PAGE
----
A Brief History of the Bushite-Obaman Feud

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After a presidential campaign in which Barack Obama often seemed to be running more against the Bush administration than against his actual opponent, some personal animus on the part of the Bushites wouldn't be surprising. But if anyone expected them to bury the hatchet after power was handed over to the Obamans, they were mistaken. While former president Bush has said that Obama "deserves my silence," his friends haven't shown the same unwillingness to criticize the new administration. Karl Rove's slap at Joe Biden yesterday was merely the latest incident in an ongoing, often personal, always entertaining feud that's been heating up for months.

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January 29: With Obama barely out of his first week in office, former chief of staff to president Bush, Andrew Card, lashed out at the new president for his cavalier attitude toward office attire. "I’m disappointed to see the casual, laissez-faire, short sleeves, no shirt and tie, no jacket, kind of locker-room experience that seems to be taking place in this White House and the Oval Office," he told talk-radio host Michael Medved.


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February 4: Two weeks after Obama was inaugurated as president, Dick Cheney sat down with Politico to engage in his favorite pastime: fearmongering. The former V.P. claimed that the new president's policies might make a nuclear attack on American soil more likely. "When we get people who are more concerned ... with reading the rights to an Al Qaeda terrorist than they are with protecting the United States against people who are absolutely committed to do everything they can to kill Americans, then I worry."

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February 4: That same day, Card piled on Obama by once again harping on the Oval Office dress code, telling Inside Edition, "I wish that he would wear a suit coat and tie." The Huffington Post soon rode to the rescue with a slideshow proving that other presidents, including Bush, had gone without a coat and tie before.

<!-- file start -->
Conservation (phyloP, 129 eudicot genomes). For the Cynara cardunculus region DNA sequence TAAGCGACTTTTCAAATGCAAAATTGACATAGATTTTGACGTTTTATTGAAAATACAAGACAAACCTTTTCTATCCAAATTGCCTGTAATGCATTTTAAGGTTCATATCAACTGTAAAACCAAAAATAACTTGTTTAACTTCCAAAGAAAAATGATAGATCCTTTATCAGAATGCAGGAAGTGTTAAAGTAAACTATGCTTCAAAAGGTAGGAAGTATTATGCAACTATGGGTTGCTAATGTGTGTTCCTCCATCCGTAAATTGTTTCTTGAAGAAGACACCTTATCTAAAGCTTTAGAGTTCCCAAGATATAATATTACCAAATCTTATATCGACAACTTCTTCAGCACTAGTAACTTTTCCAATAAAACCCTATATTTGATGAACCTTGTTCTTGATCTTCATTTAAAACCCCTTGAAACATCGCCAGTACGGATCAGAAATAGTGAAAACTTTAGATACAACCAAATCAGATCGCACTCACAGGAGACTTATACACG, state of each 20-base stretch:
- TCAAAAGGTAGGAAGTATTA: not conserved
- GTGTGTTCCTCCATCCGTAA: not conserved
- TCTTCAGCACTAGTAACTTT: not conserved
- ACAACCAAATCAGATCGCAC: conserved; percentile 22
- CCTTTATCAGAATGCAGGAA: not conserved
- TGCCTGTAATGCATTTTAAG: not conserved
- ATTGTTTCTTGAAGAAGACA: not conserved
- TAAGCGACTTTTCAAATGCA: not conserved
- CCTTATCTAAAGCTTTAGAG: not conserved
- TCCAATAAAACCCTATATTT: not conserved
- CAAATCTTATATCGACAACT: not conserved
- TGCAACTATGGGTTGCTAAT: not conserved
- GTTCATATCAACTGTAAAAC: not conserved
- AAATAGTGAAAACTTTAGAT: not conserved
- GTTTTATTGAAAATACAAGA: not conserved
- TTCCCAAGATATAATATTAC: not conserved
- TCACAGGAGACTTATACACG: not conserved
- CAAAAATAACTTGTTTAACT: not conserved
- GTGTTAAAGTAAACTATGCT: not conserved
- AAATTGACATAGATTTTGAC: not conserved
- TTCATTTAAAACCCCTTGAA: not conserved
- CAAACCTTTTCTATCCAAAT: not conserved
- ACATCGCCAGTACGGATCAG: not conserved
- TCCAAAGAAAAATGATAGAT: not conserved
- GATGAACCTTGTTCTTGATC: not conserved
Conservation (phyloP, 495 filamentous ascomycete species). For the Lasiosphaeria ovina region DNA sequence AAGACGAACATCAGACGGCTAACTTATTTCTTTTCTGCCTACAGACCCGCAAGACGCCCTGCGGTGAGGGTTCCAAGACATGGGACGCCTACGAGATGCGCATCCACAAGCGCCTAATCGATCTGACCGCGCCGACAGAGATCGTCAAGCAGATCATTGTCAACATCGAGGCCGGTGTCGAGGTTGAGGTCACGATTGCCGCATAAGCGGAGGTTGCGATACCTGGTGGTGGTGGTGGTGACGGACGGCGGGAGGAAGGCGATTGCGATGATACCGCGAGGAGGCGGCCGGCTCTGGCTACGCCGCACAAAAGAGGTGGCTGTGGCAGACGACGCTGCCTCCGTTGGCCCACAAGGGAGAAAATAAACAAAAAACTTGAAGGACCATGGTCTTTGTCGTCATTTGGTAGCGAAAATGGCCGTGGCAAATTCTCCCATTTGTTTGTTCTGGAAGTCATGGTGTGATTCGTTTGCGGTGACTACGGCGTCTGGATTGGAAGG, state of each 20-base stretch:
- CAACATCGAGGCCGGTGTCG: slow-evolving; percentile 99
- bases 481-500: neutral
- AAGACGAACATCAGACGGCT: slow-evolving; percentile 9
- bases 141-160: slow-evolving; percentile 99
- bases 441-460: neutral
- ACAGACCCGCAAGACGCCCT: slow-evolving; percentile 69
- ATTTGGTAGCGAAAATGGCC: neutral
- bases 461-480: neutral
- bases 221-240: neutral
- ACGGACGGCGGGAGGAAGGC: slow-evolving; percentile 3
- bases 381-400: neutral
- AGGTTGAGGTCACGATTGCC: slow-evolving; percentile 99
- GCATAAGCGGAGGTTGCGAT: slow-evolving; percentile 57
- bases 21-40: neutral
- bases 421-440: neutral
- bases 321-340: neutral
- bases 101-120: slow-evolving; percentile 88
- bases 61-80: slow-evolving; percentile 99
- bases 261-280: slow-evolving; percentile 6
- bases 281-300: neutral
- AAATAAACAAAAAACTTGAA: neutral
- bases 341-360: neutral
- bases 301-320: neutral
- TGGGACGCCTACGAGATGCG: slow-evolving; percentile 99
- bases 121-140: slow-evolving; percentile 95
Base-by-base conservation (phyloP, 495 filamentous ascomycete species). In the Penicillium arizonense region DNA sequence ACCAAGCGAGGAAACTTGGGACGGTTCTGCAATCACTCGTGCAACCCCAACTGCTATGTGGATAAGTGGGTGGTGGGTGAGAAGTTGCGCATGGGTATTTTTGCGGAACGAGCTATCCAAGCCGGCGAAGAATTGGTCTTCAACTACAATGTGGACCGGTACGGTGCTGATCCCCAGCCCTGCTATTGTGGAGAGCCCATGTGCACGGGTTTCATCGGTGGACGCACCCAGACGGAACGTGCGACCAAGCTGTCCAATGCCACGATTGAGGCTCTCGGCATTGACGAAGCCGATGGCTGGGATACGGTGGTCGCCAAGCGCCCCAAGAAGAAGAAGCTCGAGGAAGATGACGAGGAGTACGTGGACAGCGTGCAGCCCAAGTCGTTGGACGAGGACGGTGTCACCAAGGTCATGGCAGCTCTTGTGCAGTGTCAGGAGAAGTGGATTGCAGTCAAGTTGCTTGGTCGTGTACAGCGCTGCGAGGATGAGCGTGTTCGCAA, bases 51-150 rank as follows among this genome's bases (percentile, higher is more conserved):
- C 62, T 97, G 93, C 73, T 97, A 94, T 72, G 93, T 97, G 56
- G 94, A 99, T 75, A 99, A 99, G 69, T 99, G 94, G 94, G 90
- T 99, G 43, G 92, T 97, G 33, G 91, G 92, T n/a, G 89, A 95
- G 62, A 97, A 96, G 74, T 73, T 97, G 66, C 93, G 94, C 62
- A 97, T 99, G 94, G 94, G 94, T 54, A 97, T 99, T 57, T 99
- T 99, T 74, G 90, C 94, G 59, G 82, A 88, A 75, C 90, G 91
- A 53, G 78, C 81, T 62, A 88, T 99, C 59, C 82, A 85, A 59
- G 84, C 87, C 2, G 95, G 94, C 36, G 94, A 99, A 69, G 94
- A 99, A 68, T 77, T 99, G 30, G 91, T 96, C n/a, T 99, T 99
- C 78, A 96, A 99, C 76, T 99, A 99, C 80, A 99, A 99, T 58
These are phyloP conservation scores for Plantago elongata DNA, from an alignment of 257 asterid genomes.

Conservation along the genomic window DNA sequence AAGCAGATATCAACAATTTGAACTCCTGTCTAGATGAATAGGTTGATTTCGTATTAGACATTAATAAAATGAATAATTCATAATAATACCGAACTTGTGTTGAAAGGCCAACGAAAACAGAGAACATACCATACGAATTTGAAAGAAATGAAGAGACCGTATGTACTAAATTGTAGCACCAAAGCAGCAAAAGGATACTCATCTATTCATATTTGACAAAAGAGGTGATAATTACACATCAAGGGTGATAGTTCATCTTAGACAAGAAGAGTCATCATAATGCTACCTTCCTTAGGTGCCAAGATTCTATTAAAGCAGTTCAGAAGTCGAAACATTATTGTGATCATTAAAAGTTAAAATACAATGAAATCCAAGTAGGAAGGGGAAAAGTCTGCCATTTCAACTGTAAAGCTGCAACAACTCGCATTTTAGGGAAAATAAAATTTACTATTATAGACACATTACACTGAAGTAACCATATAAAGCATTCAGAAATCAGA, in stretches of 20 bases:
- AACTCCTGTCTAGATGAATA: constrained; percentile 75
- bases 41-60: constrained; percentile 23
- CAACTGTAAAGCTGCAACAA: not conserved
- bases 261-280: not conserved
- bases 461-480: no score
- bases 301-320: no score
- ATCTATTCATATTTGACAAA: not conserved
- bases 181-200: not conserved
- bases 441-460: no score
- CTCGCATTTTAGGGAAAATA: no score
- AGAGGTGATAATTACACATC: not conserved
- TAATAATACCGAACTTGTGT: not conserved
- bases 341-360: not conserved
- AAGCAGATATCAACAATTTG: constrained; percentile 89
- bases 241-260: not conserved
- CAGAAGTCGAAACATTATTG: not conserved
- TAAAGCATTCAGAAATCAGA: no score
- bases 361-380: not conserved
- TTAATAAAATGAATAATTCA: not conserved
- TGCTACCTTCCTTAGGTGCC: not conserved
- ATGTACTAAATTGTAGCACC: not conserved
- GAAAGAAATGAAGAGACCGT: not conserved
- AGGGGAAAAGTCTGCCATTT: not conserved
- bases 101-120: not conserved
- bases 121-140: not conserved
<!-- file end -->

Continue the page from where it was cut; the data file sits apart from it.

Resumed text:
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February 15: David Axelrod defended his boss and called Cheney "irresponsible" on Meet the Press, suggesting that "the vice-president is having a hard time dealing with … the verdict of the American people."






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March 15: Broken record Dick Cheney, in an interview on CNN's State of the Union, claimed that President Obama's policies, such as not torturing people and eventually closing Guantanamo Bay, have made America less safe. "He is making some choices that, in my mind, will, in fact, raise the risk to the American people of another attack."


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March 16: Press Secretary Robert Gibbs wasn't having any of that. When asked about the comments at a press briefing the next day, Gibbs returned fire. "I guess Rush Limbaugh was busy," he said to scattered laughter, "so they trotted out the next most popular member of the Republican cabal." Get it? Because they're both really unpopular!


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March 22: President Obama made a rare appearance in the inter-administration squabbles, asking Steve Kroft on 60 Minutes, "How many terrorists have actually been brought to justice under the philosophy that is being promoted by Vice-President Cheney? It hasn't made us safer. What it has been is a great advertisement for anti-American sentiment." And with that, he once again ascended above the fray.

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April 7: Joe Biden, in an interview with CNN, said that Dick Cheney's assertion that President Obama had made America less safe was "dead wrong." Biden also told of how he once boldly stood up to President Bush in the Oval Office: "He said to me, he said, 'Well, Joe,' he said, 'I'm a leader.' And I said, 'Mr. President, turn around and look behind you. No one's following.'"


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April 9: Karl Rove, in an interview with Fox News, called Biden a "blowhard" (with "all due respect," of course) and a "serial exaggerator" for making up a fictional account of the Oval Office exchange. If he were going to be unkind, he'd say Biden was a "liar" — but Karl Rove would never be unkind.